Macau: Why this autonomous corner of China should be on your bucket list
There is one corner of the Far East that is rapidly gaining a reputation as a must-see travel destination among westerners. Macau is an autonomous city on the southern tip of China, just miles across the Pearl River Delta from Hong Kong. Prior to the turn of the millennium, Macau was a Portuguese colony and had been so since the mid-16th century when it was leased to the Portuguese Empire as part of its plans to improve trade links between east and west.
The city was returned to China back in 1999 but has since been allowed to operate as a special administrative region, with a system of government separate to that of mainland China. One of the biggest differences between Macau’s laws and that of mainland China is that Macau is the only city in the entire country to legalize land-based casino gaming. People from all over the mainland venture to Macau to have a flutter, and in recent years it has become known as the world’s gambling capital; overtaking Las Vegas in terms of annual revenue at a ratio of about seven-to-one.
Although the number of state-of-the-art slot machines has increased on Macau’s casino floors in recent years – up from 11,856 in 2008 to 16,058 in 2018 – the revenue generated from their slots pales in comparison with that of their baccarat and VIP baccarat income. While slots raked in just over 15 million patacas (MOP), baccarat and VIP baccarat generated a combined revenue of more than 268 million patacas in 2018. As there’s no local online gambling presence, visitors to the city that don’t enjoy the casinos’ slot areas can still log in to offshore iGaming operators and play the latest titles, including Lucky Pants Bingo’s newest gem-themed release, the Gemix slot, featuring an assortment of coloured gems that hark back to the successful Starburst slot title.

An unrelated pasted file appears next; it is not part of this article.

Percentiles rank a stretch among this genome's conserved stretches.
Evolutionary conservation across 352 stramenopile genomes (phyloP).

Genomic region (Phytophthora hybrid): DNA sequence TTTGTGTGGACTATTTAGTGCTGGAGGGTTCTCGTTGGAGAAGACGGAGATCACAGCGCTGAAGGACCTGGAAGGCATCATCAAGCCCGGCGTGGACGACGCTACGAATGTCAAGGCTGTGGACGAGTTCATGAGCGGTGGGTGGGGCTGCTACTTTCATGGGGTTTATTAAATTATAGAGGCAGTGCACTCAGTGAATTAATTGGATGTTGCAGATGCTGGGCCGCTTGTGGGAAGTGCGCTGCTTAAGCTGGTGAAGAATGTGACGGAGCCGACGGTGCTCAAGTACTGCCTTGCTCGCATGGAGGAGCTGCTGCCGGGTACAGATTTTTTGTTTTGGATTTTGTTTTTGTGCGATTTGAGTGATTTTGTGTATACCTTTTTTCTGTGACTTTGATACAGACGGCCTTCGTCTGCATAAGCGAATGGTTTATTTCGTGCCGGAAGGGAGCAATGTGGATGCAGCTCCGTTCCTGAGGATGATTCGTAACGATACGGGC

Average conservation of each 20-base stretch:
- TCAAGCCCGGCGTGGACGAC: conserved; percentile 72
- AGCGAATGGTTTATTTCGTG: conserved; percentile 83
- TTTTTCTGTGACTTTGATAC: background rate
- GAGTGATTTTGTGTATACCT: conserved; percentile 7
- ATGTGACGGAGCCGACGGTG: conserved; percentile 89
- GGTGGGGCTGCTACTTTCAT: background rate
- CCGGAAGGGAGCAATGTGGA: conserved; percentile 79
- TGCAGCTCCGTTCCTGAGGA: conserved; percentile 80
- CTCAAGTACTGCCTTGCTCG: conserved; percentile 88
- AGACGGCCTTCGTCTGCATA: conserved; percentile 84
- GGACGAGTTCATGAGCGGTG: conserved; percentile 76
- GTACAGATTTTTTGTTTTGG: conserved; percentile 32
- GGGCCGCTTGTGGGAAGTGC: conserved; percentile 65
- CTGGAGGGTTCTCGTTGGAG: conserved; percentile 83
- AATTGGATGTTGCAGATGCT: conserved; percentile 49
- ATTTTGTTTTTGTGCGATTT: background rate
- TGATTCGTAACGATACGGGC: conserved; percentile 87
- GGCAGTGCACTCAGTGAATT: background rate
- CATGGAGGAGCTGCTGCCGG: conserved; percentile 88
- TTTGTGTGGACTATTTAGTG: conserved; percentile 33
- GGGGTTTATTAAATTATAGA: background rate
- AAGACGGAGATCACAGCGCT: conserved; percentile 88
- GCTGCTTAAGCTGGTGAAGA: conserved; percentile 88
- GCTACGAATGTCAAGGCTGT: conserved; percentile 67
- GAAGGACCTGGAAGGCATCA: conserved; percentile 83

Away from Macau’s casinos, the city’s culture and personality are some of the most unique you’ll find anywhere on the planet. Its fusion of western and eastern influences can be seen everywhere, from its architecture – including the vibrant mosaic-patterned Senado Square – to its local cuisine – combining Mediterranean and Asian flavours to mesmerising effect. Street food is particularly popular here in Macau, and there are some must-try dishes such as its pork chop buns, Macanese-style pastel de nata and almond biscuits that prove very popular among locals and busy tourists alike.
The remnants of Macau’s Portuguese and Catholic heritage can be found overlooking the heart of the city. The Ruins of St. Paul’s are the final reminder of the 17th-century cathedral built by the Portuguese and is now an official UNESCO World Heritage site. Beach-lovers can also take time away from the helter-skelter nature of the world’s most densely populated city by heading to Macau’s coastline and its weirdly-impressive black sand beach called Hac Sa Beach, the largest natural beach in Macau.
Significant investment has seen Macau improve its transport and infrastructure links with neighbouring Hong Kong in recent years. The recently-opened Hong Kong-Zhuhai-Macau Bridge provides a direct road link between both cities, which makes it easier than ever to experience Macau for those transiting via Hong Kong. With the world’s fourth-highest life expectancy, a global entertainment scene and a burgeoning nightlife, Macau is an urban experience like no other.
Image at the very top of the article credit: Prasit Rodphan/Bigstock.com